In response to the proposal of adding a way-station on Garden Road for route no. 9 minibus suggested by the constituents of the Peak in 2009, Chan wrote to TD requesting it to discuss this proposal with the operator for better service. The opinion was taken in August 2009.

Road Safety Concerns on Magazine Gap Road

Although there had been a fatal car accident occurring in Garden Road in 2008, TD still issues permits to overweight vehicles, allowing them to use Magazine Gap Road. Chan, therefore, suggested to the Traffic and Transport Committee that relevant departments should reinforce inspections and increase the prosecution of offending vehicles; issue permits more sparingly based upon strict criteria; review and improve the instructions and warning signs along Magazine Gap Road; and consider placing equipment on the road to monitor and prosecute illegal vehicles effectively. TD finally agreed and put the warning sign at the entrance of Magazine Gap Road indicating vehicles over 3 tons are prohibited.

Illegal Parking and Illegal Charging of Taxis outside the Peak Tower

Chan wrote to the HK Police Force requesting the enforcement of the law in practice (banning the use of the restricted area outside the Peak Tower and to prosecute offenders so as to safeguard tourists and in the interests of rule of law in Hong Kong.

Additional Fitness Facilities for the Elderly

Having listened to the opinions and requests by the morning walkers, Chan proposed to the District Facilities Management Committee of having some suitable fitness facilities for the elderly in the park at Harlech Road. The projected was then included by Leisure and Culture Services Department in their programme of replacing worn out facilities.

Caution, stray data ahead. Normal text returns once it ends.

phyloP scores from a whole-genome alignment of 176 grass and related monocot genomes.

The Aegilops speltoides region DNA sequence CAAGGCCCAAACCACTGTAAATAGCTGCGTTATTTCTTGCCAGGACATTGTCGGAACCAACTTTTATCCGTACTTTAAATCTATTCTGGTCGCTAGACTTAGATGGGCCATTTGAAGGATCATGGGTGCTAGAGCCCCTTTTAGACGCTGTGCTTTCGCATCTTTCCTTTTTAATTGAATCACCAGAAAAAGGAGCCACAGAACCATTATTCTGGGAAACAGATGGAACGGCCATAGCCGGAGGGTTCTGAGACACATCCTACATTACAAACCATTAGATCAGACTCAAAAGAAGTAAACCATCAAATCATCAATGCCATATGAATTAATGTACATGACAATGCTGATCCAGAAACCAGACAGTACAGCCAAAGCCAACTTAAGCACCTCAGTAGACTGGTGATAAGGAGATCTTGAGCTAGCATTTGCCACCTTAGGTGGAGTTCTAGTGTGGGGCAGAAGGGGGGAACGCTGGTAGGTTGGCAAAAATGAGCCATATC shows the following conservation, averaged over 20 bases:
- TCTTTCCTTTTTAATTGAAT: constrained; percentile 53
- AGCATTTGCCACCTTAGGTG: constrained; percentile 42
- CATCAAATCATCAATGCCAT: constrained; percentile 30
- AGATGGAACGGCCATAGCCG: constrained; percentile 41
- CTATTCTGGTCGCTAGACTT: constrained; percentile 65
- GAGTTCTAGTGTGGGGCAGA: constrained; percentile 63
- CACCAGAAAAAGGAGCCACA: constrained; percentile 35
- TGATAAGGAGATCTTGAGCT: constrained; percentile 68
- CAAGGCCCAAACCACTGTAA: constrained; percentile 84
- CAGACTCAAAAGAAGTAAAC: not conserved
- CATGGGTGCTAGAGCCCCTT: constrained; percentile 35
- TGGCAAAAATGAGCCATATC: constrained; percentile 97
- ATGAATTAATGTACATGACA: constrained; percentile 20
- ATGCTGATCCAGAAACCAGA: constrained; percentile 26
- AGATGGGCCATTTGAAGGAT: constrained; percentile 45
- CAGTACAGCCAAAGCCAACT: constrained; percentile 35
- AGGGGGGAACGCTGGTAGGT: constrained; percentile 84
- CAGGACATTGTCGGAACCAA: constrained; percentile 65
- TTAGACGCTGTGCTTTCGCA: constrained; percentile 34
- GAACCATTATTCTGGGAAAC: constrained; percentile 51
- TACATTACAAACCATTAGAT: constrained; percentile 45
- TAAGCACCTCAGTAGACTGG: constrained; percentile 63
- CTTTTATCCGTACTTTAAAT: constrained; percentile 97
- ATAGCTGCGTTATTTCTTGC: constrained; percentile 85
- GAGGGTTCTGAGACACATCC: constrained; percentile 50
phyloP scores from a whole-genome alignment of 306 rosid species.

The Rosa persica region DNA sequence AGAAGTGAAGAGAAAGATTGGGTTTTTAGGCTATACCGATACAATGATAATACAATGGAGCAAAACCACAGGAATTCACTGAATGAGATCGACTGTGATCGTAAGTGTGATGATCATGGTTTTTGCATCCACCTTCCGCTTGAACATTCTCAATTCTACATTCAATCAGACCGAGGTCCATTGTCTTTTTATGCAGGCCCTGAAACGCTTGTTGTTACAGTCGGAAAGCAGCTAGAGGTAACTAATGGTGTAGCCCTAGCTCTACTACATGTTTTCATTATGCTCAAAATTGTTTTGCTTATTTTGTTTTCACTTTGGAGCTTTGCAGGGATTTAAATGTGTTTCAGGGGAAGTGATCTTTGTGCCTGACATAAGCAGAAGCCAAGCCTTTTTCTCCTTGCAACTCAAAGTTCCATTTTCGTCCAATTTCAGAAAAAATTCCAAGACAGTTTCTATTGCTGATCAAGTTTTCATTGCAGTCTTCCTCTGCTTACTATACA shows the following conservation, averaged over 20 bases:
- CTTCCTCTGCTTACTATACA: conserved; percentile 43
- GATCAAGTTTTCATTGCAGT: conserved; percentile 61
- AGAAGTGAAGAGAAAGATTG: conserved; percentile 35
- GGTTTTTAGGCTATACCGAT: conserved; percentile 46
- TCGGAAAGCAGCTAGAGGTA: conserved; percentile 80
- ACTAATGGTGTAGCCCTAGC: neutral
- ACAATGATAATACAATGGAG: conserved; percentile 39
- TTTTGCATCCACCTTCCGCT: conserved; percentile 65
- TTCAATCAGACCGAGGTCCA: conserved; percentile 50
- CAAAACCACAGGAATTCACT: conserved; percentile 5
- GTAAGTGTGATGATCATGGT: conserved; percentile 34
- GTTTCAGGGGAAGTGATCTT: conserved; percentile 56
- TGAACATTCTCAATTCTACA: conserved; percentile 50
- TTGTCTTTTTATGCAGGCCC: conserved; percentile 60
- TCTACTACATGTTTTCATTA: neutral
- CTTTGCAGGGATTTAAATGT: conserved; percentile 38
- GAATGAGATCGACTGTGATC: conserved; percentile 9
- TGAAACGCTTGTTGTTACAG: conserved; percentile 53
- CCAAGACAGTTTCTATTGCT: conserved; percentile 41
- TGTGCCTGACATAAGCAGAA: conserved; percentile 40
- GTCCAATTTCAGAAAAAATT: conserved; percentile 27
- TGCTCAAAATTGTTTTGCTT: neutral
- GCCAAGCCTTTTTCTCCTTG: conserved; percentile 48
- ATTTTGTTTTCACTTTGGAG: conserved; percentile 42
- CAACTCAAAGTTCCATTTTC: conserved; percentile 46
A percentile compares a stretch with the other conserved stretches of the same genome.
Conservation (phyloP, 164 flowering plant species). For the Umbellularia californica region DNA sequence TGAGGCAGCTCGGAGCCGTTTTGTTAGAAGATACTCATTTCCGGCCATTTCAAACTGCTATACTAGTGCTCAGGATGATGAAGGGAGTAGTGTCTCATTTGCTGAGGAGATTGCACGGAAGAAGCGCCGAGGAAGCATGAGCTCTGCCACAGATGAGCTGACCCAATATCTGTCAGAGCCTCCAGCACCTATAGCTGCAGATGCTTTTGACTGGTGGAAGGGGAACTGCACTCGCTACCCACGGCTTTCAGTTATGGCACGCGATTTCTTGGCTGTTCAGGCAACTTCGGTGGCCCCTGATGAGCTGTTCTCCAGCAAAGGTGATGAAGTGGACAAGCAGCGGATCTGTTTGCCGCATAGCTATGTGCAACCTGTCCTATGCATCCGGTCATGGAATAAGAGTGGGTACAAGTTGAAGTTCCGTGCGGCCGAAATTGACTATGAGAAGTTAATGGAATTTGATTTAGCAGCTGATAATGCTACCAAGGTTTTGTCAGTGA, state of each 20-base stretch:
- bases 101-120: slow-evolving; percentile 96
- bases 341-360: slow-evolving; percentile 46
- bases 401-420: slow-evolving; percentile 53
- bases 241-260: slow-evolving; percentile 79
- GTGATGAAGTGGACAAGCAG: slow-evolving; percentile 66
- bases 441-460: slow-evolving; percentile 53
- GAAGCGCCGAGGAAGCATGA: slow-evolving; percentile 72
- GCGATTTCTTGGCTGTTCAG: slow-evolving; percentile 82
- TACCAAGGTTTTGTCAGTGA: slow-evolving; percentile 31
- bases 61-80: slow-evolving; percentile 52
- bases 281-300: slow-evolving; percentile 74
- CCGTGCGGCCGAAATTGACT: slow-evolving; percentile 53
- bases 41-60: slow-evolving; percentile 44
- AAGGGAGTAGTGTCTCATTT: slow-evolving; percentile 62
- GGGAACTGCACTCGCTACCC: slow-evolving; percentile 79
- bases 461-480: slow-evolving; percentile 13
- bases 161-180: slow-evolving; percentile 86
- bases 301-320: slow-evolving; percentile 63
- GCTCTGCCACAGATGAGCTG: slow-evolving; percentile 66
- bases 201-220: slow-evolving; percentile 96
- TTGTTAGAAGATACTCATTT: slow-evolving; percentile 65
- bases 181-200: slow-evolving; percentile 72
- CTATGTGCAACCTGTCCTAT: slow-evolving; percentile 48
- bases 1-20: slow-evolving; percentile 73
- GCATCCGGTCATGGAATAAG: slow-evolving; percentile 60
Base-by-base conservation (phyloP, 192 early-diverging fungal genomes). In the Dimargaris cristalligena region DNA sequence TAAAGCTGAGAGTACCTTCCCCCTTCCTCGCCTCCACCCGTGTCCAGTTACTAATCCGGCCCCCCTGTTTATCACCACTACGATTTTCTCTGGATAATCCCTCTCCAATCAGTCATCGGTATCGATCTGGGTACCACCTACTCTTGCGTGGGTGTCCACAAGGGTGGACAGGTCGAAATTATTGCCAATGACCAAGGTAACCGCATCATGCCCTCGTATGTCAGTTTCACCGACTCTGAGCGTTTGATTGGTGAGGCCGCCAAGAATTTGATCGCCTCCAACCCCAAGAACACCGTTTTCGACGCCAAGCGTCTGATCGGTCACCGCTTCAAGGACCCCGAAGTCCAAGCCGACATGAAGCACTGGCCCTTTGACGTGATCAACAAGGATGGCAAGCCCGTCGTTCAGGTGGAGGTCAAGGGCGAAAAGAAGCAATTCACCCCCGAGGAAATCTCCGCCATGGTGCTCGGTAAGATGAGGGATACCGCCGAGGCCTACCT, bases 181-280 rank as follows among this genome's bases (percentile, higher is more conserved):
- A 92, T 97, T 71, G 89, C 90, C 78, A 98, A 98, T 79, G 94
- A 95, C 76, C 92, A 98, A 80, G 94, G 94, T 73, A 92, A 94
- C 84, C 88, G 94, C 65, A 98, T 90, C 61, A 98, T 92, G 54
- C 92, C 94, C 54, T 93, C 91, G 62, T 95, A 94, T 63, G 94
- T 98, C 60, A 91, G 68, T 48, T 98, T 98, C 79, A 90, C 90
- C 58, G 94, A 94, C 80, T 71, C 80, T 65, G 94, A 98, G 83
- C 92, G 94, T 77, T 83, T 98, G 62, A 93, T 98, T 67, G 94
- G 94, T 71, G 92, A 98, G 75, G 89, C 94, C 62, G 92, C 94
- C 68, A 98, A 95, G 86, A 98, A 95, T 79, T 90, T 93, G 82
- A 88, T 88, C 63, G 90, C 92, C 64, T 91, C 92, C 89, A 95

Protecting Trees and the Enactment of Tree Ordinance
Chan inspecting the condition of trees

In March 2010, TD proposed to add a sign on the road surface of the southbound traffic lane at 6 Old Peak Road to remind drivers that two Chinese Banyans are next to Hollywood Heights, but the Department has not yet implemented the proposal. In May, there was a complaint requesting the removal of the two trees because the footpaths and the traffic were blocked and affected. TD, however, failed to provide any tree inspection reports or risk assessments to DC; this hindered the decision- making on removing the trees. Chan, regarding the problem, consulted an expert in tree- care at Old Peak Road and they did a research in July to investigate the health condition of the two trees and the possibility of preservation. She also wrote to the Tree Management Office, demanding a detailed tree inspection. Both the Office and the Highways Department stated that there were no serious health and structural problems, and thus suggested preserving the trees. Chan observed that the government had taken no action on the tree management measures suggested by the Coroner’s Court in preventing incidents of tree collapse. No tree-management department has been set up to handle the risk assessment of trees. Furthermore, the government refused to enact laws for tree preservation. Therefore, Chan, along with Prof. Jim Chi Yung, Professor of Geography at The University of Hong Kong, drafted a Tree Bill that is planned to be submitted in 2011.

Planning- Mid-levels and Peak Areas